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E-145 Mortality following mechanical thrombectomy for ischemic stroke in patients with COVID-19
  1. J Dallas1,
  2. T Wenger2,
  3. K Liu2,
  4. L Ding3,
  5. B Hopkins1,
  6. F Attenello1,
  7. W Mack1
  1. 1Department of Neurological Surgery, University of Southern California, Los Angeles, CA, USA
  2. 2Keck School of Medicine, University of Southern California, Los Angeles, CA, USA
  3. 3Department of Population and Public Health Sciences, University of Southern California, Los Angeles, CA, USA


Introduction Multiple prior studies have established a relationship between COVID-19 and ischemic stroke, which is likely multifactorial in nature. That said, while COVID-19 likely has a direct impact on the pathophysiology of stroke, it has also been shown to influence the acute treatment response to stroke, with increased time-to-thrombectomy and decreased overall thrombectomy rates. Using large-scale, recently released national data, this study assessed the effect of COVID-19 on patient outcomes following mechanical thrombectomy.

Methods Patients in this study were identified from the 2020 National Inpatient Sample. All patients with arterial strokes undergoing mechanical thrombectomy were identified using ICD-10 coding criteria; those with venous infarctions or other causes of stroke were excluded. Patients were further stratified by COVID-19 diagnosis (positive vs. negative). Other covariates, including patient/hospital demographics, disease severity, and comorbidities (assessed via both APR-DRG risk of mortality and Elixhauser Comorbidity Index) were collected. Multivariable analysis was used to determine the independent effect of COVID-19 on both in-hospital mortality and unfavorable discharge.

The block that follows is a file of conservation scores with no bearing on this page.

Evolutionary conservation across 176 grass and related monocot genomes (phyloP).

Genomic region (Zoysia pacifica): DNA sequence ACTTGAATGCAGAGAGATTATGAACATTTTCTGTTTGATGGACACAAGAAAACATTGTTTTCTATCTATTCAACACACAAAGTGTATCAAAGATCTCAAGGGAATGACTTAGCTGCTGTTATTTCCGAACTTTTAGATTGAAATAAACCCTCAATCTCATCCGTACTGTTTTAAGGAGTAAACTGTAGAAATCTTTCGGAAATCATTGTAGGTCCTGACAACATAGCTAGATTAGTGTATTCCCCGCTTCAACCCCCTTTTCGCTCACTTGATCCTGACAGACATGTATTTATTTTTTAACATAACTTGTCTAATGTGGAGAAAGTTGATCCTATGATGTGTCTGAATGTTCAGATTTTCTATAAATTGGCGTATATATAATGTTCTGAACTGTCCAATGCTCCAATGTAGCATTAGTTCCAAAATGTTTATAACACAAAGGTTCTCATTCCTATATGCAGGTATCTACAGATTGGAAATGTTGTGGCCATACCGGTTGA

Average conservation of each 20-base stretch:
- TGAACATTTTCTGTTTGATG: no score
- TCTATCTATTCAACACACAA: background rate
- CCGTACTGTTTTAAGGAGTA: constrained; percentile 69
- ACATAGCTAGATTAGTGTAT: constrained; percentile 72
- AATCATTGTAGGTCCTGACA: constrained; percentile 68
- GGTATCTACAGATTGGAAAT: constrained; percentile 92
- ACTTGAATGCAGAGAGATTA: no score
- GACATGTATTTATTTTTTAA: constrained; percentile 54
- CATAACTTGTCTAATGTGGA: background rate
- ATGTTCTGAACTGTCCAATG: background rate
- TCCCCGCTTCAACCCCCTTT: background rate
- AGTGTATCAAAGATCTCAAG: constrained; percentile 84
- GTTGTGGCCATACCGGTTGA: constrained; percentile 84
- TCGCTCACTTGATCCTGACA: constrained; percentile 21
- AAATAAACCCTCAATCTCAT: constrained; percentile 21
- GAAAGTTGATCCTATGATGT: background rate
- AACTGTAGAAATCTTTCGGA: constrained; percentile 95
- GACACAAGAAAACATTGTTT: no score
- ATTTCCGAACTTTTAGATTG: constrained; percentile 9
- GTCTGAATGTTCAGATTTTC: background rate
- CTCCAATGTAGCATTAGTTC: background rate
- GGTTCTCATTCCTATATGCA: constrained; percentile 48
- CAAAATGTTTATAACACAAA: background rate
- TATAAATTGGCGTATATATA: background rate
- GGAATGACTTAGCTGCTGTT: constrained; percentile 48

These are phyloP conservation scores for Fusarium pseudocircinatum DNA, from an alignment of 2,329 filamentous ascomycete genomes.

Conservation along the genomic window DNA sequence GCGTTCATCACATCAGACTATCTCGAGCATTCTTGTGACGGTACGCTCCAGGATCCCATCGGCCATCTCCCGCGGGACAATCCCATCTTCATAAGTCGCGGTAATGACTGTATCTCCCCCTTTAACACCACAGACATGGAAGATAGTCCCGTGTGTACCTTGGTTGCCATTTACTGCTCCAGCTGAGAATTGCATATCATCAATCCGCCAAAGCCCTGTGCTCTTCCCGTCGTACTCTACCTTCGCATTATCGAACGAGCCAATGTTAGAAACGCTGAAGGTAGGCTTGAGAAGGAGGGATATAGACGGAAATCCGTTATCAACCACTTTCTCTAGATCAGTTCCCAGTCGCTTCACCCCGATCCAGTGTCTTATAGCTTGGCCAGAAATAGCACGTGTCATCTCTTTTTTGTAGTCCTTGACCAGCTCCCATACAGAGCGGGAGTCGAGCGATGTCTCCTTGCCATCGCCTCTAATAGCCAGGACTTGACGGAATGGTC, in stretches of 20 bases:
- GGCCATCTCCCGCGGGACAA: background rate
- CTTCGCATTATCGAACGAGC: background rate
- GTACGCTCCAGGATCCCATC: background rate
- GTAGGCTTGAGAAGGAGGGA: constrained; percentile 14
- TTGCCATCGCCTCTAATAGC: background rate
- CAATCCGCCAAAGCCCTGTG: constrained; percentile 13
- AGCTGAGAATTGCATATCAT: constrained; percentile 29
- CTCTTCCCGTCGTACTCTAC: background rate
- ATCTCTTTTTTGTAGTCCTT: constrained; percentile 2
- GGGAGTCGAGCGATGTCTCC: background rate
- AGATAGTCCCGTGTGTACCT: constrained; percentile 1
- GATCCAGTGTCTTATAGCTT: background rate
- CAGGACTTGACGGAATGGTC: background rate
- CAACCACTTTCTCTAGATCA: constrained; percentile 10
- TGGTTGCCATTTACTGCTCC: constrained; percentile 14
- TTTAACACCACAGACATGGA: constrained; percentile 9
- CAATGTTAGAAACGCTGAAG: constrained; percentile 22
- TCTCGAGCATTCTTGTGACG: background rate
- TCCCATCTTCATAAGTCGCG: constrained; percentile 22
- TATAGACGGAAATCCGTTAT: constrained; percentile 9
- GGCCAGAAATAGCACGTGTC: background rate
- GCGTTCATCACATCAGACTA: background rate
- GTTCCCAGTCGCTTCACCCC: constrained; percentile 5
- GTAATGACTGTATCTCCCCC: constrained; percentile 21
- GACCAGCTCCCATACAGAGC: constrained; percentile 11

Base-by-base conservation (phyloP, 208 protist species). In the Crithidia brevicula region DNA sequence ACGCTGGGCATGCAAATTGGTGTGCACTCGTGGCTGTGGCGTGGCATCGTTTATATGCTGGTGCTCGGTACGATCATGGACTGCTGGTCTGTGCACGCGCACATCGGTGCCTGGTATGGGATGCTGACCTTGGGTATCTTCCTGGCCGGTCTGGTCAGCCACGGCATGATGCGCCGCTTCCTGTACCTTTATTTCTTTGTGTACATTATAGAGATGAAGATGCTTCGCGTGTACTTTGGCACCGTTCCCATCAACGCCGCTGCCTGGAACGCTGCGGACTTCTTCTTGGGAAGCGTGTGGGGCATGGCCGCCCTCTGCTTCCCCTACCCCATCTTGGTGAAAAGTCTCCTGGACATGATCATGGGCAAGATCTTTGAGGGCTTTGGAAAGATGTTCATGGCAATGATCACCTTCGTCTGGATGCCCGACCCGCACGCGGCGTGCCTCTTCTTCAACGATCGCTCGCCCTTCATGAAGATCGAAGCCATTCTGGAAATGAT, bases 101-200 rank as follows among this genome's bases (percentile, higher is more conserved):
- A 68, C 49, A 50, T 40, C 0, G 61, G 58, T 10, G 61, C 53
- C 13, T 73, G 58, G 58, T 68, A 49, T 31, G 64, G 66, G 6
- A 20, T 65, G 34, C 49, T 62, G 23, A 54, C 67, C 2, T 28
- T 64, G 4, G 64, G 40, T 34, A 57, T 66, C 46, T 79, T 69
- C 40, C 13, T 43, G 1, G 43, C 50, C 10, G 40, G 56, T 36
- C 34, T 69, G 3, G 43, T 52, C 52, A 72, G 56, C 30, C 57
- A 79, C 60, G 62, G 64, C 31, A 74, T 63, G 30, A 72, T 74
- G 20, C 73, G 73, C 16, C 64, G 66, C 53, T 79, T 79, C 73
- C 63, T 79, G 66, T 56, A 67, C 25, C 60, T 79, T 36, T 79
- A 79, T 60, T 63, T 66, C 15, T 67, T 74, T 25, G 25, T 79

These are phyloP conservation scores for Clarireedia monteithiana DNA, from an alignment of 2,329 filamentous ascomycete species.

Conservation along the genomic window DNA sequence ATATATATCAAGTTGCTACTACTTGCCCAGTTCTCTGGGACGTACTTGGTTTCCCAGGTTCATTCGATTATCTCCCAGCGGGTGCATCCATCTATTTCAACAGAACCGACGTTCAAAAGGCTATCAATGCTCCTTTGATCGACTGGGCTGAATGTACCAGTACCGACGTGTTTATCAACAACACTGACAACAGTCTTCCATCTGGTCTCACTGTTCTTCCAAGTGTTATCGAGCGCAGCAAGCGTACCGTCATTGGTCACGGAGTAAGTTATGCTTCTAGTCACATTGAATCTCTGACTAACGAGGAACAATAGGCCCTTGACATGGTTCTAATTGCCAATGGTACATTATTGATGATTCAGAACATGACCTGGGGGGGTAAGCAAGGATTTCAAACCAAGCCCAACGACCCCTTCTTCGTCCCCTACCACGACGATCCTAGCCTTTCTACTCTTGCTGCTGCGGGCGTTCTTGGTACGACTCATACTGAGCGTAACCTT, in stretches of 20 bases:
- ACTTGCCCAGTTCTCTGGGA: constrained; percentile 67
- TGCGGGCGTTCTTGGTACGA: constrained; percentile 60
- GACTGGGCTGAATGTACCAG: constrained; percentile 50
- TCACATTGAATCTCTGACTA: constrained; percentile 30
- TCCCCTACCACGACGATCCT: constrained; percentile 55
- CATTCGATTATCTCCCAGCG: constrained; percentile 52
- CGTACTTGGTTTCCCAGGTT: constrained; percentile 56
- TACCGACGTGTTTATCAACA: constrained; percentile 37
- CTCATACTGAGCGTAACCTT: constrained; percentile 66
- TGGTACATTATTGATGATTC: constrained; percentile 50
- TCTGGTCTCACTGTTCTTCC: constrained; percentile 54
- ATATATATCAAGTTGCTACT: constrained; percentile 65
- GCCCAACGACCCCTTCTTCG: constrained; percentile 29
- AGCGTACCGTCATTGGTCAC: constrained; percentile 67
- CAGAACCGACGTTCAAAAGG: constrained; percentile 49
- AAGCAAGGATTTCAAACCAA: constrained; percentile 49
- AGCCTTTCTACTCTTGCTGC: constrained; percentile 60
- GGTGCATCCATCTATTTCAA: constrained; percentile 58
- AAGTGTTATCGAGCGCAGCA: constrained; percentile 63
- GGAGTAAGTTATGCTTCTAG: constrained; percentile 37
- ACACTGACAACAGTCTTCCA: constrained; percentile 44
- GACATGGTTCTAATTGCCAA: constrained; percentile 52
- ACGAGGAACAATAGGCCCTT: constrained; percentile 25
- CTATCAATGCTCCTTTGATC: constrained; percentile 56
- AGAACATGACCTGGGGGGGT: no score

Results 5078 patients were identified in this study; 166 (3.3%) were found to be COVID-19 positive during their hospitalization. COVID-19 patients had a significantly higher mortality rate (30.1% vs. 12.4%, p < 0.001). Patients with COVID-19 were more likely to be younger in age (p<0.001) and had higher APR-DRG risk of morality/illness severity. There was no significant difference in Elixhauser Comorbidity Index (ECI) when stratified by COVID-19 status.

When controlling for patient/hospital characteristics, APR-DRG disease severity, and ECI, COVID-19 was an independent predictor of increased mortality following mechanical thrombectomy (OR 1.13, p = 0.002). COVID-19 was not significantly related to discharge disposition (p = 0.480). Older age and increased APR-DRG disease severity were also correlated with increase morality.

Conclusion Overall, this study indicates that COVID-19 is a predictor of mortality among mechanical thrombectomy. This finding is likely multifactorial but may be related to multisystem inflammation, hypercoagulability, and re-occlusion seen in COVID-19 patients. Treatment-related factors, such as delays in care, may also play a role. Additional research would be needed to further delineate these findings.

Disclosures J. Dallas: None. T. Wenger: None. K. Liu: None. L. Ding: None. B. Hopkins: None. F. Attenello: None. W. Mack: None.

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